BEATTYVILLE, Ky. – John Ross worries about his children returning to their classrooms this fall with coronavirus cases rising in Kentucky, but he feels he doesn't have much of a choice: His family's limited internet access makes it nearly impossible for the kids to keep up with schoolwork from home.
“They’re going to have their education,” the father of three in rural Lee County said as he recalled his children’s struggles to do their work this spring over a spotty cellphone connection.
Lee County, a community of around 7,000 people deep in the Appalachian Mountains, is one of many rural school districts around the country where the decision over whether to bring students back into classrooms is particularly fraught. As in other places, parents and officials are concerned about the virus, but dramatically limited internet access here also means kids could fall seriously behind if the pandemic keeps them home again.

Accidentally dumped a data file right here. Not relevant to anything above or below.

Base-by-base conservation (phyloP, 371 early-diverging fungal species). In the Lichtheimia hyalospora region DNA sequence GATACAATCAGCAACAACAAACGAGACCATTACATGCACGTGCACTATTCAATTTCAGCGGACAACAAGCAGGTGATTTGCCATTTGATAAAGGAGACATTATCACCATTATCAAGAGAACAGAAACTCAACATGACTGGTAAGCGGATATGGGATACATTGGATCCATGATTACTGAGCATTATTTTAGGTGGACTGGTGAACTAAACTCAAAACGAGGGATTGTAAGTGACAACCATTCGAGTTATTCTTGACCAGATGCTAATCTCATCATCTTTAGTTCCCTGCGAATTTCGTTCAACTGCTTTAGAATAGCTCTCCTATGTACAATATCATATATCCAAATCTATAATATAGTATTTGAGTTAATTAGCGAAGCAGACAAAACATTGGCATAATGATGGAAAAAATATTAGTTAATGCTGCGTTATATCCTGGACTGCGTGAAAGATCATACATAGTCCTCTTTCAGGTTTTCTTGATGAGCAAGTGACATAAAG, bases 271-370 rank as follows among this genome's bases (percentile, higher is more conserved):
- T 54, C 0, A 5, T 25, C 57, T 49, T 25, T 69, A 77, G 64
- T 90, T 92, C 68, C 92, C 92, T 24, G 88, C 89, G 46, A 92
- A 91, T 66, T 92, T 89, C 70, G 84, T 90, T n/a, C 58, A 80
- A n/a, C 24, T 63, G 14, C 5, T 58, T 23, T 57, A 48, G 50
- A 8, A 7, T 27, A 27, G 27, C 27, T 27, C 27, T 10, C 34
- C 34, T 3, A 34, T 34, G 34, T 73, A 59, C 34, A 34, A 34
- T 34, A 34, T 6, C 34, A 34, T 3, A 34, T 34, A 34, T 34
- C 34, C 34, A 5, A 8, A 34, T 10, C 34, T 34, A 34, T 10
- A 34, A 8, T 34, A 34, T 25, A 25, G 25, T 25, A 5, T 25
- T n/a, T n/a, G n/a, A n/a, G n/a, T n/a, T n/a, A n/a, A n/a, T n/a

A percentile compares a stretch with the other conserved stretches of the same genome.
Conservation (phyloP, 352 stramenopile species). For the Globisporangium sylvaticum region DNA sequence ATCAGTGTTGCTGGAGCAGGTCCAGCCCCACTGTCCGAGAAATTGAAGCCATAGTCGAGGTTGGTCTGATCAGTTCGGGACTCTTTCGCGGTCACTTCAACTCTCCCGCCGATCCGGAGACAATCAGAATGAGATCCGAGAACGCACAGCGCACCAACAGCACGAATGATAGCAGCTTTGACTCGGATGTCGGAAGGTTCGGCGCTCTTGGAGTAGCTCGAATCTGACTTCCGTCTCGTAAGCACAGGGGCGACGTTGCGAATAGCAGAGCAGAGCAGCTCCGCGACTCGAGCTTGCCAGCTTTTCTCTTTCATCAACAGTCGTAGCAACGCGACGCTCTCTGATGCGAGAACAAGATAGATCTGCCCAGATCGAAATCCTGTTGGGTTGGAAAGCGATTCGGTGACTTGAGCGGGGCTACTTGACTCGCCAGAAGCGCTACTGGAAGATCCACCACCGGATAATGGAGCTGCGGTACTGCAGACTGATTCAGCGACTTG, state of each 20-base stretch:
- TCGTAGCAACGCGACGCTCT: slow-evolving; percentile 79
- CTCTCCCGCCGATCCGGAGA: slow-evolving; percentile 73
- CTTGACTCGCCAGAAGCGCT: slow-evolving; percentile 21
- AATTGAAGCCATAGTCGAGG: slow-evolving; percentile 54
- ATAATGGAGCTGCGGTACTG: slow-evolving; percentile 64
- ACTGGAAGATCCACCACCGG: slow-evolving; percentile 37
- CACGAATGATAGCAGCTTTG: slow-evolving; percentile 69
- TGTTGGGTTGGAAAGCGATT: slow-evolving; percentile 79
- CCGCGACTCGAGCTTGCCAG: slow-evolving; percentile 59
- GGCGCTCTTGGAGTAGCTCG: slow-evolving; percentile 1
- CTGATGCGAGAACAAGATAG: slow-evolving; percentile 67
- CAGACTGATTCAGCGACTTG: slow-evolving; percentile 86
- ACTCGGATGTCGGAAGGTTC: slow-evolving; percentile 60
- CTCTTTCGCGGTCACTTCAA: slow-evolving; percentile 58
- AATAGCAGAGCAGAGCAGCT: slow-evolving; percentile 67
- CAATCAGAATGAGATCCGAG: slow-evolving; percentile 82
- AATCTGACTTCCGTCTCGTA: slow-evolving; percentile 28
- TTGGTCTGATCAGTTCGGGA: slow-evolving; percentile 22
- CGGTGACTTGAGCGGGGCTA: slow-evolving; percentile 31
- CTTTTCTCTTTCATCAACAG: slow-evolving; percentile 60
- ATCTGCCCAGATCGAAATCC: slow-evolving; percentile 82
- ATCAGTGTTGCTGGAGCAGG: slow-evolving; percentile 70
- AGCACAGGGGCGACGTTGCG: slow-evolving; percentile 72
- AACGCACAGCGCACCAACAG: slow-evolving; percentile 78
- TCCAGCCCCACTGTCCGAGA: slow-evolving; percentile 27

On average, the United States is still seeing about 1,000 deaths a day from the virus, according to data from Johns Hopkins University. The country has had more than 5 million confirmed cases and more than 167,000 deaths over the course of the pandemic.
Roughly 3 million students across the United States don't have access to a home internet connection. A third of households with school-age children that do not have home internet cite the expense as the main reason, according to federal Education Department statistics. But in some rural places, a reliable connection can't be had at any price.
The void is especially acute in eastern Kentucky. An AP analysis of census data shows that nearly half of students attending public school in Lee lack home access to broadband.
Many districts have been scrambling to set up paper-based alternatives to online instruction or create WiFi hot spots in school parking lots and other public areas. Kentucky's two largest districts, in Louisville and Lexington, are starting the school year online and have pledged to give mobile hot spots to students who don’t have internet at home. Democratic Gov. Andy Beshear said this week the state is exploring ways to expand internet access in hard-to-reach areas.
But if school starts as scheduled on Aug. 24 in Lee, which serves roughly 800 students, there will be only two public WiFi hot spots in the county: one at the county courthouse, and another at the public library — both near downtown Beattyville, the county seat, and a good distance from the winding, tree-lined roads where most residents live.